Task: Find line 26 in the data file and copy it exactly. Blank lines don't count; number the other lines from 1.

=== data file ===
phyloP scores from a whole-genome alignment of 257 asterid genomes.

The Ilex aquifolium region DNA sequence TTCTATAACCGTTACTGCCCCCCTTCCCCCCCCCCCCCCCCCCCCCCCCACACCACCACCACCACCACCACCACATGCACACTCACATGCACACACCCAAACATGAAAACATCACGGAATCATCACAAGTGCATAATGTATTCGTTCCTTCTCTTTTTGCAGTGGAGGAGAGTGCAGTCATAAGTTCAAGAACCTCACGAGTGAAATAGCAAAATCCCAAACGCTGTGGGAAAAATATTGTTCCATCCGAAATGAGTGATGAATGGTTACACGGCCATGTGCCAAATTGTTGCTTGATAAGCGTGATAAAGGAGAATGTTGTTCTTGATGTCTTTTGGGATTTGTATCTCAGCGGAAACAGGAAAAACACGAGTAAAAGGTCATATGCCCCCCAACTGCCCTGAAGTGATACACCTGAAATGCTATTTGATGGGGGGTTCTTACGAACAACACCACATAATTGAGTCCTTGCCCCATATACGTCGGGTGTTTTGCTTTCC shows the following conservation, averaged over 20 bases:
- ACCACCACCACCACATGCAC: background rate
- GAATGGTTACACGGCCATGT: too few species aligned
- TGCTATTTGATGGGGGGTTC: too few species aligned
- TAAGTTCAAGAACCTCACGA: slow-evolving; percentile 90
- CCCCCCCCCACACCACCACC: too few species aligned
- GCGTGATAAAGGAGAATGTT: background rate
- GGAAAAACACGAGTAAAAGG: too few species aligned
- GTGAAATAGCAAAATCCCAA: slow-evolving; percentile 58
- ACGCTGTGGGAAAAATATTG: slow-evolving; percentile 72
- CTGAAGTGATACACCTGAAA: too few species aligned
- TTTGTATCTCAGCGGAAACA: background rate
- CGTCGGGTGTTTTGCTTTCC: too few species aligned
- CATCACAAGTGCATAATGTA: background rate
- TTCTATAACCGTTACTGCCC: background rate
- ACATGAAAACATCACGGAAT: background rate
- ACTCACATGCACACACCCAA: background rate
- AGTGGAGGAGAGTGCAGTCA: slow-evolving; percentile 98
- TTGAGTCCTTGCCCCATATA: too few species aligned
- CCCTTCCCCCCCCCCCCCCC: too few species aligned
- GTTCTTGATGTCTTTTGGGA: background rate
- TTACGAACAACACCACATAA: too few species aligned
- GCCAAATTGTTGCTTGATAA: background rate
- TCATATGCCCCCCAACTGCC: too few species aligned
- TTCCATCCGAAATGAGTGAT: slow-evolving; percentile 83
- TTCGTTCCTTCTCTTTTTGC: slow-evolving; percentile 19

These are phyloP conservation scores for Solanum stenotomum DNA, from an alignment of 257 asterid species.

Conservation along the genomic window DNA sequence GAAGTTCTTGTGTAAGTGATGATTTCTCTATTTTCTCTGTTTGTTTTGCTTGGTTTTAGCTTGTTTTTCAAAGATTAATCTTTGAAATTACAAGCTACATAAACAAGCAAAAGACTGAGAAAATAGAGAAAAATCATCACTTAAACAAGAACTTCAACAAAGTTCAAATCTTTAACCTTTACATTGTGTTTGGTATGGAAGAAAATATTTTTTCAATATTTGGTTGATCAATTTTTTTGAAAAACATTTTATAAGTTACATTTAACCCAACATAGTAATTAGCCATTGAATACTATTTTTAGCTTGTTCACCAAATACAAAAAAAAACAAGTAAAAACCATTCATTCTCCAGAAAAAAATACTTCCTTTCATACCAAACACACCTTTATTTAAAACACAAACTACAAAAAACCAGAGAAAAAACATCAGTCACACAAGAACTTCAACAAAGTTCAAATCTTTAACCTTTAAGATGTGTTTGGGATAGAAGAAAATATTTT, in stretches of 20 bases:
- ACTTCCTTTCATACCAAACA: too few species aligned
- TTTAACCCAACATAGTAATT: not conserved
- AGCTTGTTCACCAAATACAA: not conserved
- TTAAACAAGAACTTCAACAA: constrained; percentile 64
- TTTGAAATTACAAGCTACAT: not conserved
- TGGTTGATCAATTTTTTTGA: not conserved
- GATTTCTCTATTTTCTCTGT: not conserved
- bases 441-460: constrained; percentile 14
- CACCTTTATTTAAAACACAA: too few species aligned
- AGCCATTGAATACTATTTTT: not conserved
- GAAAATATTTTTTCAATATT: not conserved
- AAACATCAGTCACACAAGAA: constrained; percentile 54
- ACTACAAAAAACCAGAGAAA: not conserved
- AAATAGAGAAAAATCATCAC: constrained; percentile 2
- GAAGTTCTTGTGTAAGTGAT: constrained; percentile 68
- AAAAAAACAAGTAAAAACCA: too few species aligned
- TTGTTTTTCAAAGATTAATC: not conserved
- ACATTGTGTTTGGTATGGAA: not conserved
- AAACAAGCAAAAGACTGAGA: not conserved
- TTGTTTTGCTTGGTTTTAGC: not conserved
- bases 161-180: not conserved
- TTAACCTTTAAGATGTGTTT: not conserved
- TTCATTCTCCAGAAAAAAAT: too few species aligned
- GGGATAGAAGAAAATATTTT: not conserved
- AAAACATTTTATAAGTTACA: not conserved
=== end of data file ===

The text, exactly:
- TTCCATCCGAAATGAGTGAT: slow-evolving; percentile 83